In the vision of environmental sustainability, industrial security and the health of workers and their descendants, the term “precaution” must mean taking steps to protect human health and the environment from any possible damage that may occur.

Industrial processes must be safe to avoid or minimise possible technological disasters. However, internationally there are different interpretations of what “safe” entails, especially when the more industrialised countries impose products and/or obsolete technologies on less developed countries.

In the view of Mainier et al. [1] , in accordance with the interests and the industrial and economic philosophies, large industrial complexes and industrialised countries become co-authors of a policy of mutual interest and, in many situations, against the interests of society and environmental preservation. The large industrial complexes give the impression of not taking precautions in relation to the present or the future, according to the leaks, accidents and disasters that occur in various parts of the world. Some of these disasters can be associated with obsolete technologies and the direct or indirect use of recycling or recovery of packaging and toxic waste among others.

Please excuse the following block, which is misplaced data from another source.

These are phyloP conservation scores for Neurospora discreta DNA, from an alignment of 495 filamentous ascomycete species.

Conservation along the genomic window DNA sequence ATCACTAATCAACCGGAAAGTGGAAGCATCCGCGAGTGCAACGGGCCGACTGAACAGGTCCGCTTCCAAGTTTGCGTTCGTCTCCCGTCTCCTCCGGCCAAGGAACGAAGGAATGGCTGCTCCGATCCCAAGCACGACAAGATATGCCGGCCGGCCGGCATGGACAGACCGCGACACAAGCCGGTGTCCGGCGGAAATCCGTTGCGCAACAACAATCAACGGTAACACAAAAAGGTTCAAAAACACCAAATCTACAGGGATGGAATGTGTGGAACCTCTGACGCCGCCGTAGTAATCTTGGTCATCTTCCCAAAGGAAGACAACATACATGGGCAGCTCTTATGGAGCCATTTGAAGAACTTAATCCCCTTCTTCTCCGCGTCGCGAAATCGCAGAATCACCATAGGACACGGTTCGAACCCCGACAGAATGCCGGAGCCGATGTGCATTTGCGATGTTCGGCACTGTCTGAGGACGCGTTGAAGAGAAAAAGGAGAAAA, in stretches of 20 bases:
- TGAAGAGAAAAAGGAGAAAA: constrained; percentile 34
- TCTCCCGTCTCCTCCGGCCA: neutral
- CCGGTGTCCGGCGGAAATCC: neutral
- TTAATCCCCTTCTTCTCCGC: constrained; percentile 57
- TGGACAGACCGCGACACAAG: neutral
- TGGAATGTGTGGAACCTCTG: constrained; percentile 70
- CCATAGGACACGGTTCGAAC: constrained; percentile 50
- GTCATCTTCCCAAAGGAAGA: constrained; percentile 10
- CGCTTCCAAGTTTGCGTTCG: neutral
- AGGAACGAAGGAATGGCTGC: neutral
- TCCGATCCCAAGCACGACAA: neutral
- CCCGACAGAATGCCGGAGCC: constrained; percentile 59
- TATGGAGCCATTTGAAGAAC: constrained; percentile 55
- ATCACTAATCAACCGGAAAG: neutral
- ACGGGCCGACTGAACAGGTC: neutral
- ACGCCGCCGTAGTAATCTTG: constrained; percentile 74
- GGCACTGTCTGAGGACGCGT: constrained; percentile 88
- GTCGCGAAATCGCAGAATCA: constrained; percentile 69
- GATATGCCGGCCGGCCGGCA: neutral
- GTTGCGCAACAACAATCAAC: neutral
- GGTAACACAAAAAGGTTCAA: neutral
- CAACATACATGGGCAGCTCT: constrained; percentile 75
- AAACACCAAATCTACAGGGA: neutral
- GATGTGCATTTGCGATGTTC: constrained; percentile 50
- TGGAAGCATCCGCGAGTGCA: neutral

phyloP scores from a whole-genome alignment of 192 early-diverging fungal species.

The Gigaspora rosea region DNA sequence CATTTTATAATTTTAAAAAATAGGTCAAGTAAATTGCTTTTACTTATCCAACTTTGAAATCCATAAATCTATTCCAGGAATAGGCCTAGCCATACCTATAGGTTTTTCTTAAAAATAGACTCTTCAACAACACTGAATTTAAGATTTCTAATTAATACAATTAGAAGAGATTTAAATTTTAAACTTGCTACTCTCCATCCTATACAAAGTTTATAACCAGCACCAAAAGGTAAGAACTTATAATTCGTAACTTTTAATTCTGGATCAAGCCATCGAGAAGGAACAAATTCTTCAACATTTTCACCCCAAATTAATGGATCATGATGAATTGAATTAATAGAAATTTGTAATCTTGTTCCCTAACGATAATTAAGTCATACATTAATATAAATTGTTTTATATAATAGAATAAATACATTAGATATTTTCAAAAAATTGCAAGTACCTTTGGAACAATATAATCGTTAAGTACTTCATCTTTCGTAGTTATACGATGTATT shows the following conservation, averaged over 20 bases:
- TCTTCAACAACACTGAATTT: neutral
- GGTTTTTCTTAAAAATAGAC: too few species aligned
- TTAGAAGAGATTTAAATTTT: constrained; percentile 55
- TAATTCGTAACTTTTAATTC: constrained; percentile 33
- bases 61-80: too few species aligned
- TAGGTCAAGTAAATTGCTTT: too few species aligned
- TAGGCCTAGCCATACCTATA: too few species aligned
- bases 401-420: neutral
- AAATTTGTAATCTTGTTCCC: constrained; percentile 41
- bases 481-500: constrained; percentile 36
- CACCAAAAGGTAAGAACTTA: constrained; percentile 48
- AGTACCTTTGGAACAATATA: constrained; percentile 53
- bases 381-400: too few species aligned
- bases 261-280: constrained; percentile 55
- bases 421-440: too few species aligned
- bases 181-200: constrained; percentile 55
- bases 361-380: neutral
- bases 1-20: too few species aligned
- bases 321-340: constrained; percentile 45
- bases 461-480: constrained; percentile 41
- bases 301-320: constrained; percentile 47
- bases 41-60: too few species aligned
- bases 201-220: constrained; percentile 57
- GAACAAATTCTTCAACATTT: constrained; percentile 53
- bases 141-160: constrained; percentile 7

According to Goldim [2] the principle of precaution should not be regarded as an obstacle to social assistance activities, commercial, industrial activities or especially in terms of research. This is a current and necessary proposal as a way to safeguard the legitimate interests of each particular person and the society. The principle of precaution is fundamental in addressing current and important issues, such as the production of genetically modified foods, environmental contamination and the cloning of human beings. It must be recognized that there may be consequences harmful to society in the short or long term and thus it is essential to evaluate these risks on the basis of scientific knowledge, arguing that they are challenges to the global scientific community.